“Publishers have few alternative choices of distribution besides Google and Facebook,” the report says, adding that the “duopoly has an overwhelming audience scale” and a network that is so ubiquitous and interconnected that it is “unsurmountable” to potential challengers.

Google and Facebook’s share of the digital advertising market in Canada is estimated to be more than 75 per cent, the report says, giving the tech giants outsized power.

“This asymmetry in market power results in unfair terms imposed on news publishers who develop original journalism, engendering a decrease in the quantity and quality of the same and threatening the supply … to the Canadian people,” the report contends.

News Media Canada surveyed responses to these trends around the world and is recommending that the Canadian government adopt the model undertaken by Australia, where the government and competition regulator are imposing a mandatory code of conduct to rein in the market power of the tech behemoths. This is being accomplished through beefed up copyright protection for domestic news organizations and compelled negotiations for use of their content.

The Canadian report says publishers in this country could add $620 million in annual revenue and shore up struggling operations if the government were to follow Australia’s lead.

The Canadian government has recently indicated plans to study ways to support the domestic media industry over the longer term and level the playing field with the big tech platforms, but there is no concrete plan in place.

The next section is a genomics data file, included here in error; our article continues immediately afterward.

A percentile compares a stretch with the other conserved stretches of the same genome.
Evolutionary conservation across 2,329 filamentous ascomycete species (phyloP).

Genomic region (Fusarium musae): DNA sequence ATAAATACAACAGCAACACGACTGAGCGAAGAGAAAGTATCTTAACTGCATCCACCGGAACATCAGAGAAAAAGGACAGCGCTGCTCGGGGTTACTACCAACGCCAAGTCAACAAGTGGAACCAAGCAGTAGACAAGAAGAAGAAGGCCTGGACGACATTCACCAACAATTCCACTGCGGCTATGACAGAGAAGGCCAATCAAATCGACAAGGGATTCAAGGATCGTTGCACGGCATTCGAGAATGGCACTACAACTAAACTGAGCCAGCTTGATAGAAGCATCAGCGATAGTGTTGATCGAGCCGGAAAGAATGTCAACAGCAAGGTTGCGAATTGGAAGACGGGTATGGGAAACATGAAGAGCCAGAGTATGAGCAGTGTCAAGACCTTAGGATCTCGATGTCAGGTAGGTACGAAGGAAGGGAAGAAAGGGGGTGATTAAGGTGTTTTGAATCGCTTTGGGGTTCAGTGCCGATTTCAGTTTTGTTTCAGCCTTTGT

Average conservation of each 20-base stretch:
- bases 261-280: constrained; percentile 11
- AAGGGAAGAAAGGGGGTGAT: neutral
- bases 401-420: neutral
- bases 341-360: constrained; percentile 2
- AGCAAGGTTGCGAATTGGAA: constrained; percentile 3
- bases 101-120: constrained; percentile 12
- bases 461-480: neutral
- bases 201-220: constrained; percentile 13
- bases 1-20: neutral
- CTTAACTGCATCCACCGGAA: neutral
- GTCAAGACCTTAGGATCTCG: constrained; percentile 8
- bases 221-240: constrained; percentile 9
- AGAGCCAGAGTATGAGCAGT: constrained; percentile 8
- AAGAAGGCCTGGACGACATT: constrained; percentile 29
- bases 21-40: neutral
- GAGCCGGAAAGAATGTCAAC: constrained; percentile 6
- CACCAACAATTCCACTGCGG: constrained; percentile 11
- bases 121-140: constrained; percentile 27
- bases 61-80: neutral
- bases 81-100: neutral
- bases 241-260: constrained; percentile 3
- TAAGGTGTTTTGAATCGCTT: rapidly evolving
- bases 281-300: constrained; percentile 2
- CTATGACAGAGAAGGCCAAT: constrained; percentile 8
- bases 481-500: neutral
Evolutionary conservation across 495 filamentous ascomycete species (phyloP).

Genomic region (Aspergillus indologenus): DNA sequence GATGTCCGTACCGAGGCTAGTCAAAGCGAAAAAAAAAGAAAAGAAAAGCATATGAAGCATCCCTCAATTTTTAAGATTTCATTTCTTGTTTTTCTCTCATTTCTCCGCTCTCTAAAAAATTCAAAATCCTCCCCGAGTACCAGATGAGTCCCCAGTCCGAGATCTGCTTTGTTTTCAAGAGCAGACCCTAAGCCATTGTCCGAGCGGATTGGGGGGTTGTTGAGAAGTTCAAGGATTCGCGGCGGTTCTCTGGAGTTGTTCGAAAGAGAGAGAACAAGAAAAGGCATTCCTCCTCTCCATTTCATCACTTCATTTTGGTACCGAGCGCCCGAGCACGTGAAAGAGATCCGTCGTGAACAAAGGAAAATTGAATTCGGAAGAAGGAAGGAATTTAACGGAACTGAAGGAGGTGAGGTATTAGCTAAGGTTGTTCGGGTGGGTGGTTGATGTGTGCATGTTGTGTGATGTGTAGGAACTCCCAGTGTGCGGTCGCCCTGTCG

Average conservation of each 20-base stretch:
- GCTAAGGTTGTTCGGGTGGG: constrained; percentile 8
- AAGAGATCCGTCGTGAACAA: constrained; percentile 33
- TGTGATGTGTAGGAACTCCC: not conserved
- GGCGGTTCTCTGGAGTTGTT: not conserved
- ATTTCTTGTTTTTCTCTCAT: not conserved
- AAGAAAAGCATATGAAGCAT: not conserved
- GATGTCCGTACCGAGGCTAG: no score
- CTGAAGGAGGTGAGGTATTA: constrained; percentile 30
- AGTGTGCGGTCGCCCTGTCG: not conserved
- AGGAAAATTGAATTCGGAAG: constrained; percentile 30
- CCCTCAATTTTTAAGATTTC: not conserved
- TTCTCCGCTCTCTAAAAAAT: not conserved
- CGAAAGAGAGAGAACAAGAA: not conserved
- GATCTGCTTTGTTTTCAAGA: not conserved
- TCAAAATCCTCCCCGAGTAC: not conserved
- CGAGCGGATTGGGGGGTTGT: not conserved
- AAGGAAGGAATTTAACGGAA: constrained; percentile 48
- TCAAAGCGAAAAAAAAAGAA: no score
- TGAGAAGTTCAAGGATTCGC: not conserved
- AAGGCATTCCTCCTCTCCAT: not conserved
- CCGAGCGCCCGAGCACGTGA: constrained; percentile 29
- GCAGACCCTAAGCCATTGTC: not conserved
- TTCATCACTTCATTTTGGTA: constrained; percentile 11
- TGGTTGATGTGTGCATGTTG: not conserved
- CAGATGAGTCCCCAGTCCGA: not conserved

In the meantime, the tech firms have been taking steps to forge commercial agreements with publishers, at least in part to address the growing wave of government and regulatory interventions in jurisdictions including the European Union, Australia and the United States.

For example, Google has earmarked a $1 billion global fund to pay publishers for news content, but struck deals in Canada this month with only a pair of online publishers: Narcity, which targets millennials, and Village Media, a local news operation in Ontario.

John Hinds, chief executive of News Media Canada, said at the time that Canada’s per-capita share of Google’s global fund would be about $9 million, much less than the pool of money expected to come through compelled arrangements such as the one underway in Australia.

Sarah Ganter, an assistant professor at Simon Fraser University’s School of Communication, said there are “several limitations” to one-off programs launched by Facebook and Google as compared to “regulatory frameworks” such as the ones being established and implemented by Australia and France.

“These initiatives that Facebook and Google are implementing right now … will run only for a few years and will then have to be re-established, (plus) they include only some select publishers and they are built to support very specific products that are being launched right now, such as Google Showcase,” she said.

“These initiatives can work apart but not instead of regulatory frameworks if the aim here is to support a diversity of news publishers to be sustainable and continue to exist over a long period of time.”

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Copyright Postmedia Network Inc., 2020